The raw effect of parenting by shame is that it causes children to believe that love is conditional. They are only deserving of love if they make good choices.
Let’s pursue that thought. What does a Shaming Parent do when the child obeys? Do they let the love flow in great abundance? No. It’s still conditional. I used to find myself saying, “That’s great but…” A Shaming Parent can always find a reason to withdraw and withhold love. Showing love is showing weakness; it undermines the control. Heaven forbid they start to think and act on their own.
The result is a child that is conditioned to aim for perfection and nothing less; because only through perfection might they reach that dangling carrot. And when they fall short time after time (as is the design of this existence), they begin to feel that they will never be good enough; nothing they do is worth the effort, they are broken, useless and unwanted. Their world is seen as black and white, right and wrong.
Some counter these feelings by creating alternate realities, convincing themselves and others that they are perfect and therefore able to be loved and happy. But the truth is they aren’t perfect, no one is; deep down they know this and so they don’t feel allowed to find joy and peace.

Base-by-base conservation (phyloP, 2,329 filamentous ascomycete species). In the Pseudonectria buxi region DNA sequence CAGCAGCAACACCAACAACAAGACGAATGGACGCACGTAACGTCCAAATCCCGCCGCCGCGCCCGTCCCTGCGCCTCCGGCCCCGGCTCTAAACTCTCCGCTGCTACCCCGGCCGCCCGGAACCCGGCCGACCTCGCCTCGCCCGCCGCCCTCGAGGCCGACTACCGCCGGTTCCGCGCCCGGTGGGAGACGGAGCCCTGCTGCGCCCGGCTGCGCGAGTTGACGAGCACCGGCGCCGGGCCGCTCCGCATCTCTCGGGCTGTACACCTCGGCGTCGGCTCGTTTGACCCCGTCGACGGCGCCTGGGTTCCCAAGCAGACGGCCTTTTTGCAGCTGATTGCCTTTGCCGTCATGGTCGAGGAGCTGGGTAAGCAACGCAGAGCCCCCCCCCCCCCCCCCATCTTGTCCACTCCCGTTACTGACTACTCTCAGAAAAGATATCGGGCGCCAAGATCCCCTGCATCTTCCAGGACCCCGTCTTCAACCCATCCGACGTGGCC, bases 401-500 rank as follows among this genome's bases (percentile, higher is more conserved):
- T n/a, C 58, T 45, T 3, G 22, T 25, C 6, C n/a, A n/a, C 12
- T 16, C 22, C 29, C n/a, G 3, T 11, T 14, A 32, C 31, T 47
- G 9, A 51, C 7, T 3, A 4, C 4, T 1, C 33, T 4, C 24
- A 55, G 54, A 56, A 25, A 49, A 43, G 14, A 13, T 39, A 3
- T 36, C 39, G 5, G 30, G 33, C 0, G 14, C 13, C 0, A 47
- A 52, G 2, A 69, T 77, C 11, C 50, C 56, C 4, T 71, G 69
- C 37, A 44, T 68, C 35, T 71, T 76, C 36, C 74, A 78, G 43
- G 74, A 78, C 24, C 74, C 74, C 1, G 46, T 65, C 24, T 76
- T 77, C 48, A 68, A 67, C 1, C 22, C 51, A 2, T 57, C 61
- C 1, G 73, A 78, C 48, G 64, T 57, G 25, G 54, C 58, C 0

They turn to comparing themselves to others. Judging others’ shortcomings distracts from their own and dodges any opportunity to accept personal responsibility, reaffirming the false reality that they are perfect.
I have a theory that our perception of God is based on our perceptions of our parents. For much of my life I believed that I could only feel God’s love if I were perfect. I had a fundamental belief that I did not deserve the Atonement unless I did nothing wrong (wherein I would have no need for it).
Shaming our children can have a powerful impact on their relationship with God and understanding the Spirit and feeling the healing effects of the Atonement of Jesus Christ.
Black and white thinking can be devastating to relationships and to the person’s well being as they battle with hypocrisies and fallout from their mistakes unable to apologize or even accept the possibility of doing anything wrong.